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Dysmetabolic syndrome in a man with a novel mutation of the aromatase gene: effects of testosterone, alendronate, and estradiol treatment.

[aromatase deficiency]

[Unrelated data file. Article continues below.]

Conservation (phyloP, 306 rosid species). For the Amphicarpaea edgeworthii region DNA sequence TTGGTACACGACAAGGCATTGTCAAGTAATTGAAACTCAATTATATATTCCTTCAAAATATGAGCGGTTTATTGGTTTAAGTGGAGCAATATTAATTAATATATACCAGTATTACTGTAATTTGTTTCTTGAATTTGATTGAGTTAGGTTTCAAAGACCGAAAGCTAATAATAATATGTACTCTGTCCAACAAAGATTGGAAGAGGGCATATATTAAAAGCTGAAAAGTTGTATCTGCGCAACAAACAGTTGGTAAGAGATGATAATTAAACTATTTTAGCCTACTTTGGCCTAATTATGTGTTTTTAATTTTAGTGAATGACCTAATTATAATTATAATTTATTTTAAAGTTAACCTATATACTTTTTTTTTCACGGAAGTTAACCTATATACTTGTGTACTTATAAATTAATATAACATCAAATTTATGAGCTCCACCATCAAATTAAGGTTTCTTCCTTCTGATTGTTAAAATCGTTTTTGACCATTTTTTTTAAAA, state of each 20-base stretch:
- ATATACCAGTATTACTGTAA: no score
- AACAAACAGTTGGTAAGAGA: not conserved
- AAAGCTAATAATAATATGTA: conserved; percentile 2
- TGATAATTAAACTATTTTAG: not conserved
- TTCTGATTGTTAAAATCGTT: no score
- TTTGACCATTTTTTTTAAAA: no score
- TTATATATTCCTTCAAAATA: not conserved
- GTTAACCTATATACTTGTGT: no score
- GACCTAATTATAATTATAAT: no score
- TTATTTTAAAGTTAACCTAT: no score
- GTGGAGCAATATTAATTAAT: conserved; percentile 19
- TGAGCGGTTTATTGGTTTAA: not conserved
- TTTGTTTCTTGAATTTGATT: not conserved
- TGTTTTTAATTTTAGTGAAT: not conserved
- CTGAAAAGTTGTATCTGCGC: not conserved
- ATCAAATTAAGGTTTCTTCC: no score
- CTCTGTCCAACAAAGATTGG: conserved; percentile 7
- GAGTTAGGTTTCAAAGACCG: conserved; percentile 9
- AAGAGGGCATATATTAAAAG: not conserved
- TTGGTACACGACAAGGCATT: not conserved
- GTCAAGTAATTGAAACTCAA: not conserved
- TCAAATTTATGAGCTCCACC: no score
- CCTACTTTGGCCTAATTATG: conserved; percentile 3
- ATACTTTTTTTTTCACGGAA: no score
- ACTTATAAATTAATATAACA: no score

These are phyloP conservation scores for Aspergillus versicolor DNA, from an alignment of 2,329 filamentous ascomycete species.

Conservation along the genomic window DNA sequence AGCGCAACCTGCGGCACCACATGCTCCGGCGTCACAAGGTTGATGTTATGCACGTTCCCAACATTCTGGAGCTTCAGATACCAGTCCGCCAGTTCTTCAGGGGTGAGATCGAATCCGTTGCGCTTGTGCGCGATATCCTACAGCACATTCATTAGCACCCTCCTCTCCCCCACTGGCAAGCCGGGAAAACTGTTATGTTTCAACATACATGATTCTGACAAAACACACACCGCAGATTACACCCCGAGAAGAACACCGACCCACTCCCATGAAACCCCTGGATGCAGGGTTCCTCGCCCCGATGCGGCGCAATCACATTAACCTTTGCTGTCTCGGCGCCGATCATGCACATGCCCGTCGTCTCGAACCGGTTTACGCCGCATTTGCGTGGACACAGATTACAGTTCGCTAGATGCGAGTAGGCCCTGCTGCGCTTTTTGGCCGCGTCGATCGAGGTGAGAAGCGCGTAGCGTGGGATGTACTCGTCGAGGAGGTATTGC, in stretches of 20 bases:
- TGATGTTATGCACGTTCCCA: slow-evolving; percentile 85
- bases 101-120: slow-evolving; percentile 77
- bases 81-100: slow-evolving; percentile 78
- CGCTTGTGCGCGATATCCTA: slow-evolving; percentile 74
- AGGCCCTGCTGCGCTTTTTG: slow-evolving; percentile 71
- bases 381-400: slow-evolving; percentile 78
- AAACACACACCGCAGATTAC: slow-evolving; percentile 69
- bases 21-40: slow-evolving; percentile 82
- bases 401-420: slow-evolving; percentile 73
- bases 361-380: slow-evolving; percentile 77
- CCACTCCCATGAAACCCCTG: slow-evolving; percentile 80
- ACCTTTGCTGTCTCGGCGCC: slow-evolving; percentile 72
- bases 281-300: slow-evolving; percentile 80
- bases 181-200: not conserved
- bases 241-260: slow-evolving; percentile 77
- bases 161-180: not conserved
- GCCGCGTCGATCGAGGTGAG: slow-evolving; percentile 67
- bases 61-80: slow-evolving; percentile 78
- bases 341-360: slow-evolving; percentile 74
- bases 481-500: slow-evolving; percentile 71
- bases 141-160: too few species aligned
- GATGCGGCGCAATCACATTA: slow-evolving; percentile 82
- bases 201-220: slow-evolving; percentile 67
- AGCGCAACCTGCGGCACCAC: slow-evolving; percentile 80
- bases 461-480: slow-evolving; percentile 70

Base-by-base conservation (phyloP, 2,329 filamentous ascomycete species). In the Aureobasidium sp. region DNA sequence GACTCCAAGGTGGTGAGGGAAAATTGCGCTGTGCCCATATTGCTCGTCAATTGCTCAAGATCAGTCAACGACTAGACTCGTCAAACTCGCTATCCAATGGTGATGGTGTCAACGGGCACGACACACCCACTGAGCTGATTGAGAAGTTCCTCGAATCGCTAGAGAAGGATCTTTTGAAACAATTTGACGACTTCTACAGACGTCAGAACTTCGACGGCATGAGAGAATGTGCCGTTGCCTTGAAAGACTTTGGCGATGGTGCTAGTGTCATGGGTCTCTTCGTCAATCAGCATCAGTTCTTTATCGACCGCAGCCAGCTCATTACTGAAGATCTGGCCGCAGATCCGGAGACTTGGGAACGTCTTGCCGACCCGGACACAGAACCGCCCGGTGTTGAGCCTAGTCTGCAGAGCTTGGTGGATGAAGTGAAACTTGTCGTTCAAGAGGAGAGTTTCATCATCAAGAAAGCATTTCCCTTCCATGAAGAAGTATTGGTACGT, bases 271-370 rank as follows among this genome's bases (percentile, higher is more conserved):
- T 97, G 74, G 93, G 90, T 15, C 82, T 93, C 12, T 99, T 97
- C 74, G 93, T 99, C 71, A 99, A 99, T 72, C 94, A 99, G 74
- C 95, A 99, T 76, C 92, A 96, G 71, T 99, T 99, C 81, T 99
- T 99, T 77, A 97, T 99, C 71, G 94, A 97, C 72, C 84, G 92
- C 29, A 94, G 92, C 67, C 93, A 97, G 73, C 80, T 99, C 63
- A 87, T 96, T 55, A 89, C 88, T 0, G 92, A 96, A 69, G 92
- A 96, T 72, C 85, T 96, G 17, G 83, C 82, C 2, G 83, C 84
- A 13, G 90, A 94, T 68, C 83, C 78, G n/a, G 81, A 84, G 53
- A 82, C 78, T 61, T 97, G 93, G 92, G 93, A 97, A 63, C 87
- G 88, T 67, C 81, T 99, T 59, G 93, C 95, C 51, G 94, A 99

We present the fourth case of an adult man (29 yr old) affected by aromatase deficiency resulting from a novel homozygous inactivating mutation of the CYP19 (P450(arom)) gene. At first observation, continuing linear growth, eunuchoid body proportions, diffuse bone pain, and bilateral cryptorchidism were observed. The patient presented also a complex dysmetabolic syndrome characterized by insulin resistance, diabetes mellitus type 2, acanthosis nigricans, liver steatohepatitis, and signs of precocious atherogenesis. The analysis of the effects induced by the successive treatment with high doses of testosterone, alendronate, and estradiol allows further insight into the roles of androgens and estrogens on several metabolic functions. High doses of testosterone treatment resulted in a severe imbalance in the estradiol to testosterone ratio together with the occurrence of insulin resistance and diabetes mellitus type 2. Estrogen treatment resulted in an improvement of acanthosis nigricans, insulin resistance, and liver steatohepatitis, coupled with a better glycemic control and the disappearance of two carotid plaques. Furthermore, the study confirms previous data concerning the key role of estrogens on male bone maturation, at least in part, and regulation of gonadotropin secretion. The biopsy of the testis showed a pattern of total germ cell depletion that might be due to the concomitant presence of bilateral cryptorchidism. Thus, a possible role of estrogen in male reproductive function is suggested but without revealing a direct cause-effect relationship. Data from this case provide new insights into the role of estrogens in glucose, lipid, and liver metabolism in men. This new case of aromatase deficiency confirms previous data on bone maturation and mineralization, and it reveals a high risk for the precocious development of cardiovascular disease in young aromatase-deficient men.